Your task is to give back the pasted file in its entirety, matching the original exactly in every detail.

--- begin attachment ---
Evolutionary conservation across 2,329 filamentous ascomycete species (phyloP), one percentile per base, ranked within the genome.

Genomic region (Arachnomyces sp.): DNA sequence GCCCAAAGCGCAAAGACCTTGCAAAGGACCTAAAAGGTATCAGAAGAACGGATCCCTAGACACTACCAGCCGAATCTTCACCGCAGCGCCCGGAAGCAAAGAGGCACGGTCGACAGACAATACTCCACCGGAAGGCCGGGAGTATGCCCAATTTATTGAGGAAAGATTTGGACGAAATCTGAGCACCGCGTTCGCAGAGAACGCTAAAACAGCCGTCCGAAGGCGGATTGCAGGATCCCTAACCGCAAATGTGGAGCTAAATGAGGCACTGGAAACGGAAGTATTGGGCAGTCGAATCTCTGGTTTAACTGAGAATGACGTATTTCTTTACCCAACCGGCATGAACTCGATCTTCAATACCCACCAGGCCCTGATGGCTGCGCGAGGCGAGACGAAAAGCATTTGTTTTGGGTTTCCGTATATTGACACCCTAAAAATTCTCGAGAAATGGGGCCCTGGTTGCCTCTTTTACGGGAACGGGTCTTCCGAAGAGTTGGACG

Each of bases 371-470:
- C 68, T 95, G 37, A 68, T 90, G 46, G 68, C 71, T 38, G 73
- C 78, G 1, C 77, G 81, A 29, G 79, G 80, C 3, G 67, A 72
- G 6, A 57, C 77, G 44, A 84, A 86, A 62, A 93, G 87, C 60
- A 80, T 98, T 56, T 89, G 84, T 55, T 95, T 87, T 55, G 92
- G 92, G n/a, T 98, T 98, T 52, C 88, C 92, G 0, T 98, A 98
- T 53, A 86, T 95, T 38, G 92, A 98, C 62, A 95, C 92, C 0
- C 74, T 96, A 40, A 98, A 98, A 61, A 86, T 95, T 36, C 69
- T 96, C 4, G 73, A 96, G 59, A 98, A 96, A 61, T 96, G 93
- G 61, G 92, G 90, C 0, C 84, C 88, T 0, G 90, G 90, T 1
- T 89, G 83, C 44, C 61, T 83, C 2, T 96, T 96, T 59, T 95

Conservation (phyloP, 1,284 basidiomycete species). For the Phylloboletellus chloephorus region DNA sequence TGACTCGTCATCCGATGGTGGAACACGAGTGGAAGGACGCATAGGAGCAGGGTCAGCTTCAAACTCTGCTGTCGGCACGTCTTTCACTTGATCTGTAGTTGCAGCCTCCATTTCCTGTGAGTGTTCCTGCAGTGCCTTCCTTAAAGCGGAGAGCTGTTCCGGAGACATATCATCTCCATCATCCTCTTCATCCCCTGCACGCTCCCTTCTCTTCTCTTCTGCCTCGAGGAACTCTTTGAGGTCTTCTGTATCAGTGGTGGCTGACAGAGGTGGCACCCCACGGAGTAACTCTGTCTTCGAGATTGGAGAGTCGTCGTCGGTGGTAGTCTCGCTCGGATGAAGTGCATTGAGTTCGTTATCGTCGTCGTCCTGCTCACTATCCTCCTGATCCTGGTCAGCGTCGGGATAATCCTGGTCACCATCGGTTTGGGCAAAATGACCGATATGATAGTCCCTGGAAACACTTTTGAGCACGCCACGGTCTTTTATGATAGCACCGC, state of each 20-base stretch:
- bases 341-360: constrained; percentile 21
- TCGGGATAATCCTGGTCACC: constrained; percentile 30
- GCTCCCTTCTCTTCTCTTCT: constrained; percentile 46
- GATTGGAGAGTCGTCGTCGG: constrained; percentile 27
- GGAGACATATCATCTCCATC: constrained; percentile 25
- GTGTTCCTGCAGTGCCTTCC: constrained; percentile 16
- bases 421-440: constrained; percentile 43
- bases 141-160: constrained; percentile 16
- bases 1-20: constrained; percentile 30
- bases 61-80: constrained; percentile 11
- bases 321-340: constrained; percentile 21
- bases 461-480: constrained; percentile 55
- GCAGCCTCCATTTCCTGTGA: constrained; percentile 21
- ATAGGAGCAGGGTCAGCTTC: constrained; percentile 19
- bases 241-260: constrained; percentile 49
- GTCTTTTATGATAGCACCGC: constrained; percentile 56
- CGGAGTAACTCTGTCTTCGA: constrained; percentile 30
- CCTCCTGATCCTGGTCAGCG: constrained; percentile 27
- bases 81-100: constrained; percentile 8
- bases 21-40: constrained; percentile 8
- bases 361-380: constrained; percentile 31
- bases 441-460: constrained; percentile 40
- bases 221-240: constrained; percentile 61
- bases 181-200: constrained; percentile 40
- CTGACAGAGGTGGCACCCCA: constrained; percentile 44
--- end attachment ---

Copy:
Evolutionary conservation across 2,329 filamentous ascomycete species (phyloP), one percentile per base, ranked within the genome.

Genomic region (Arachnomyces sp.): DNA sequence GCCCAAAGCGCAAAGACCTTGCAAAGGACCTAAAAGGTATCAGAAGAACGGATCCCTAGACACTACCAGCCGAATCTTCACCGCAGCGCCCGGAAGCAAAGAGGCACGGTCGACAGACAATACTCCACCGGAAGGCCGGGAGTATGCCCAATTTATTGAGGAAAGATTTGGACGAAATCTGAGCACCGCGTTCGCAGAGAACGCTAAAACAGCCGTCCGAAGGCGGATTGCAGGATCCCTAACCGCAAATGTGGAGCTAAATGAGGCACTGGAAACGGAAGTATTGGGCAGTCGAATCTCTGGTTTAACTGAGAATGACGTATTTCTTTACCCAACCGGCATGAACTCGATCTTCAATACCCACCAGGCCCTGATGGCTGCGCGAGGCGAGACGAAAAGCATTTGTTTTGGGTTTCCGTATATTGACACCCTAAAAATTCTCGAGAAATGGGGCCCTGGTTGCCTCTTTTACGGGAACGGGTCTTCCGAAGAGTTGGACG

Each of bases 371-470:
- C 68, T 95, G 37, A 68, T 90, G 46, G 68, C 71, T 38, G 73
- C 78, G 1, C 77, G 81, A 29, G 79, G 80, C 3, G 67, A 72
- G 6, A 57, C 77, G 44, A 84, A 86, A 62, A 93, G 87, C 60
- A 80, T 98, T 56, T 89, G 84, T 55, T 95, T 87, T 55, G 92
- G 92, G n/a, T 98, T 98, T 52, C 88, C 92, G 0, T 98, A 98
- T 53, A 86, T 95, T 38, G 92, A 98, C 62, A 95, C 92, C 0
- C 74, T 96, A 40, A 98, A 98, A 61, A 86, T 95, T 36, C 69
- T 96, C 4, G 73, A 96, G 59, A 98, A 96, A 61, T 96, G 93
- G 61, G 92, G 90, C 0, C 84, C 88, T 0, G 90, G 90, T 1
- T 89, G 83, C 44, C 61, T 83, C 2, T 96, T 96, T 59, T 95

Conservation (phyloP, 1,284 basidiomycete species). For the Phylloboletellus chloephorus region DNA sequence TGACTCGTCATCCGATGGTGGAACACGAGTGGAAGGACGCATAGGAGCAGGGTCAGCTTCAAACTCTGCTGTCGGCACGTCTTTCACTTGATCTGTAGTTGCAGCCTCCATTTCCTGTGAGTGTTCCTGCAGTGCCTTCCTTAAAGCGGAGAGCTGTTCCGGAGACATATCATCTCCATCATCCTCTTCATCCCCTGCACGCTCCCTTCTCTTCTCTTCTGCCTCGAGGAACTCTTTGAGGTCTTCTGTATCAGTGGTGGCTGACAGAGGTGGCACCCCACGGAGTAACTCTGTCTTCGAGATTGGAGAGTCGTCGTCGGTGGTAGTCTCGCTCGGATGAAGTGCATTGAGTTCGTTATCGTCGTCGTCCTGCTCACTATCCTCCTGATCCTGGTCAGCGTCGGGATAATCCTGGTCACCATCGGTTTGGGCAAAATGACCGATATGATAGTCCCTGGAAACACTTTTGAGCACGCCACGGTCTTTTATGATAGCACCGC, state of each 20-base stretch:
- bases 341-360: constrained; percentile 21
- TCGGGATAATCCTGGTCACC: constrained; percentile 30
- GCTCCCTTCTCTTCTCTTCT: constrained; percentile 46
- GATTGGAGAGTCGTCGTCGG: constrained; percentile 27
- GGAGACATATCATCTCCATC: constrained; percentile 25
- GTGTTCCTGCAGTGCCTTCC: constrained; percentile 16
- bases 421-440: constrained; percentile 43
- bases 141-160: constrained; percentile 16
- bases 1-20: constrained; percentile 30
- bases 61-80: constrained; percentile 11
- bases 321-340: constrained; percentile 21
- bases 461-480: constrained; percentile 55
- GCAGCCTCCATTTCCTGTGA: constrained; percentile 21
- ATAGGAGCAGGGTCAGCTTC: constrained; percentile 19
- bases 241-260: constrained; percentile 49
- GTCTTTTATGATAGCACCGC: constrained; percentile 56
- CGGAGTAACTCTGTCTTCGA: constrained; percentile 30
- CCTCCTGATCCTGGTCAGCG: constrained; percentile 27
- bases 81-100: constrained; percentile 8
- bases 21-40: constrained; percentile 8
- bases 361-380: constrained; percentile 31
- bases 441-460: constrained; percentile 40
- bases 221-240: constrained; percentile 61
- bases 181-200: constrained; percentile 40
- CTGACAGAGGTGGCACCCCA: constrained; percentile 44